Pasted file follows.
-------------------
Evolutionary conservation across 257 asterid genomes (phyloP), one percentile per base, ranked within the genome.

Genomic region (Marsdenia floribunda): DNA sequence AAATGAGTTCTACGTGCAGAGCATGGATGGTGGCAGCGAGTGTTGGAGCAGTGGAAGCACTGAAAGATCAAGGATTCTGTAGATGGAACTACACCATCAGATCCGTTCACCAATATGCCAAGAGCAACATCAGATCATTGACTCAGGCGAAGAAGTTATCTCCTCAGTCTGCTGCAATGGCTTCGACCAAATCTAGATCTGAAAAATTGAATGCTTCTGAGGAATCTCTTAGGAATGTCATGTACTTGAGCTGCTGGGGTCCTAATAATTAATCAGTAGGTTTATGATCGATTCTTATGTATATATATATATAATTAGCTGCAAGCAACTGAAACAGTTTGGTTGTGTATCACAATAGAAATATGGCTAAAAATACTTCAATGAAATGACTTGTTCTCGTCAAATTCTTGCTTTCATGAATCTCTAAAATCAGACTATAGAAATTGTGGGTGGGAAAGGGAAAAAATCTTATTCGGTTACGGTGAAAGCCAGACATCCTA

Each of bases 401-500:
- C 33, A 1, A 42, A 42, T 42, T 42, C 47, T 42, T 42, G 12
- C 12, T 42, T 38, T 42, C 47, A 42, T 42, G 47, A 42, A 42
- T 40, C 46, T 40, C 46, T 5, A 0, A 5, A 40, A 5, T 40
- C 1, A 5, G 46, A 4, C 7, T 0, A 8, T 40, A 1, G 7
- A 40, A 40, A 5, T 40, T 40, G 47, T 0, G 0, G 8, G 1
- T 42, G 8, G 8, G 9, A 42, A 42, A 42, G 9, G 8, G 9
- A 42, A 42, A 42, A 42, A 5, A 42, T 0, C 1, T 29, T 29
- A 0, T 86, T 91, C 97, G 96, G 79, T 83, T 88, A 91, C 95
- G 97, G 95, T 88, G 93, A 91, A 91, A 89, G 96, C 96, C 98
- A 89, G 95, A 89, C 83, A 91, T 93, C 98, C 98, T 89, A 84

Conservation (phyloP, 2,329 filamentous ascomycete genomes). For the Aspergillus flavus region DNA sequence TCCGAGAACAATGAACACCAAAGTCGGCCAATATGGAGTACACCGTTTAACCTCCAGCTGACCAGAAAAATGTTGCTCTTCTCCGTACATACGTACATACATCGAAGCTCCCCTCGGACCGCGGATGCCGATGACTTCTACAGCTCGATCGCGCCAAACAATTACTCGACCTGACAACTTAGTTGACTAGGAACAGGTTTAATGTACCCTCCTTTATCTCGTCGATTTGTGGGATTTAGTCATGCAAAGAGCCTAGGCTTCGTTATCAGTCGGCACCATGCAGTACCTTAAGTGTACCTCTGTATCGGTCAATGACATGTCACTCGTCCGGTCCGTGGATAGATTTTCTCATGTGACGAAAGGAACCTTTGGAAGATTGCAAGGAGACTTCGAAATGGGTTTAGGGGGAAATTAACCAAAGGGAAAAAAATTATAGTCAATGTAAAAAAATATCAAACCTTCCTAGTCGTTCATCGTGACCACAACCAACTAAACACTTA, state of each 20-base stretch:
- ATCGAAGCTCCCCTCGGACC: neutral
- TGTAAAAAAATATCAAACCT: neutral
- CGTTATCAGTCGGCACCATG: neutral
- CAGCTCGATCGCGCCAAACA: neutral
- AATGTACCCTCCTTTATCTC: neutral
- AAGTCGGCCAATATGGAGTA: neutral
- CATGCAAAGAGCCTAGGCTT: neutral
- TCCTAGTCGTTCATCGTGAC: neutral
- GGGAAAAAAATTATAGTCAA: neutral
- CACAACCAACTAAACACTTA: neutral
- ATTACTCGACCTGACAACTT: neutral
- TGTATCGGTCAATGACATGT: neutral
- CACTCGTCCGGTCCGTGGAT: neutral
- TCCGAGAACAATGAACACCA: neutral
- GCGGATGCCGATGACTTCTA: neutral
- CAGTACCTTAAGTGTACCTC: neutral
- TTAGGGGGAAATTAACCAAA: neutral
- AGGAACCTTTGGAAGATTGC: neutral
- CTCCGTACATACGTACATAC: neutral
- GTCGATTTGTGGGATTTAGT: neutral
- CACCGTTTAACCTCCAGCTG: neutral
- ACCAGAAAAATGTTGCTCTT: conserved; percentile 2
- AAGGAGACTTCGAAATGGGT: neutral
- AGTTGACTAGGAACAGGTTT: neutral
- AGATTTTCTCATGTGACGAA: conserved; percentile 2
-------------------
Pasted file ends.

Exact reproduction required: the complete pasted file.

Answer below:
Evolutionary conservation across 257 asterid genomes (phyloP), one percentile per base, ranked within the genome.

Genomic region (Marsdenia floribunda): DNA sequence AAATGAGTTCTACGTGCAGAGCATGGATGGTGGCAGCGAGTGTTGGAGCAGTGGAAGCACTGAAAGATCAAGGATTCTGTAGATGGAACTACACCATCAGATCCGTTCACCAATATGCCAAGAGCAACATCAGATCATTGACTCAGGCGAAGAAGTTATCTCCTCAGTCTGCTGCAATGGCTTCGACCAAATCTAGATCTGAAAAATTGAATGCTTCTGAGGAATCTCTTAGGAATGTCATGTACTTGAGCTGCTGGGGTCCTAATAATTAATCAGTAGGTTTATGATCGATTCTTATGTATATATATATATAATTAGCTGCAAGCAACTGAAACAGTTTGGTTGTGTATCACAATAGAAATATGGCTAAAAATACTTCAATGAAATGACTTGTTCTCGTCAAATTCTTGCTTTCATGAATCTCTAAAATCAGACTATAGAAATTGTGGGTGGGAAAGGGAAAAAATCTTATTCGGTTACGGTGAAAGCCAGACATCCTA

Each of bases 401-500:
- C 33, A 1, A 42, A 42, T 42, T 42, C 47, T 42, T 42, G 12
- C 12, T 42, T 38, T 42, C 47, A 42, T 42, G 47, A 42, A 42
- T 40, C 46, T 40, C 46, T 5, A 0, A 5, A 40, A 5, T 40
- C 1, A 5, G 46, A 4, C 7, T 0, A 8, T 40, A 1, G 7
- A 40, A 40, A 5, T 40, T 40, G 47, T 0, G 0, G 8, G 1
- T 42, G 8, G 8, G 9, A 42, A 42, A 42, G 9, G 8, G 9
- A 42, A 42, A 42, A 42, A 5, A 42, T 0, C 1, T 29, T 29
- A 0, T 86, T 91, C 97, G 96, G 79, T 83, T 88, A 91, C 95
- G 97, G 95, T 88, G 93, A 91, A 91, A 89, G 96, C 96, C 98
- A 89, G 95, A 89, C 83, A 91, T 93, C 98, C 98, T 89, A 84

Conservation (phyloP, 2,329 filamentous ascomycete genomes). For the Aspergillus flavus region DNA sequence TCCGAGAACAATGAACACCAAAGTCGGCCAATATGGAGTACACCGTTTAACCTCCAGCTGACCAGAAAAATGTTGCTCTTCTCCGTACATACGTACATACATCGAAGCTCCCCTCGGACCGCGGATGCCGATGACTTCTACAGCTCGATCGCGCCAAACAATTACTCGACCTGACAACTTAGTTGACTAGGAACAGGTTTAATGTACCCTCCTTTATCTCGTCGATTTGTGGGATTTAGTCATGCAAAGAGCCTAGGCTTCGTTATCAGTCGGCACCATGCAGTACCTTAAGTGTACCTCTGTATCGGTCAATGACATGTCACTCGTCCGGTCCGTGGATAGATTTTCTCATGTGACGAAAGGAACCTTTGGAAGATTGCAAGGAGACTTCGAAATGGGTTTAGGGGGAAATTAACCAAAGGGAAAAAAATTATAGTCAATGTAAAAAAATATCAAACCTTCCTAGTCGTTCATCGTGACCACAACCAACTAAACACTTA, state of each 20-base stretch:
- ATCGAAGCTCCCCTCGGACC: neutral
- TGTAAAAAAATATCAAACCT: neutral
- CGTTATCAGTCGGCACCATG: neutral
- CAGCTCGATCGCGCCAAACA: neutral
- AATGTACCCTCCTTTATCTC: neutral
- AAGTCGGCCAATATGGAGTA: neutral
- CATGCAAAGAGCCTAGGCTT: neutral
- TCCTAGTCGTTCATCGTGAC: neutral
- GGGAAAAAAATTATAGTCAA: neutral
- CACAACCAACTAAACACTTA: neutral
- ATTACTCGACCTGACAACTT: neutral
- TGTATCGGTCAATGACATGT: neutral
- CACTCGTCCGGTCCGTGGAT: neutral
- TCCGAGAACAATGAACACCA: neutral
- GCGGATGCCGATGACTTCTA: neutral
- CAGTACCTTAAGTGTACCTC: neutral
- TTAGGGGGAAATTAACCAAA: neutral
- AGGAACCTTTGGAAGATTGC: neutral
- CTCCGTACATACGTACATAC: neutral
- GTCGATTTGTGGGATTTAGT: neutral
- CACCGTTTAACCTCCAGCTG: neutral
- ACCAGAAAAATGTTGCTCTT: conserved; percentile 2
- AAGGAGACTTCGAAATGGGT: neutral
- AGTTGACTAGGAACAGGTTT: neutral
- AGATTTTCTCATGTGACGAA: conserved; percentile 2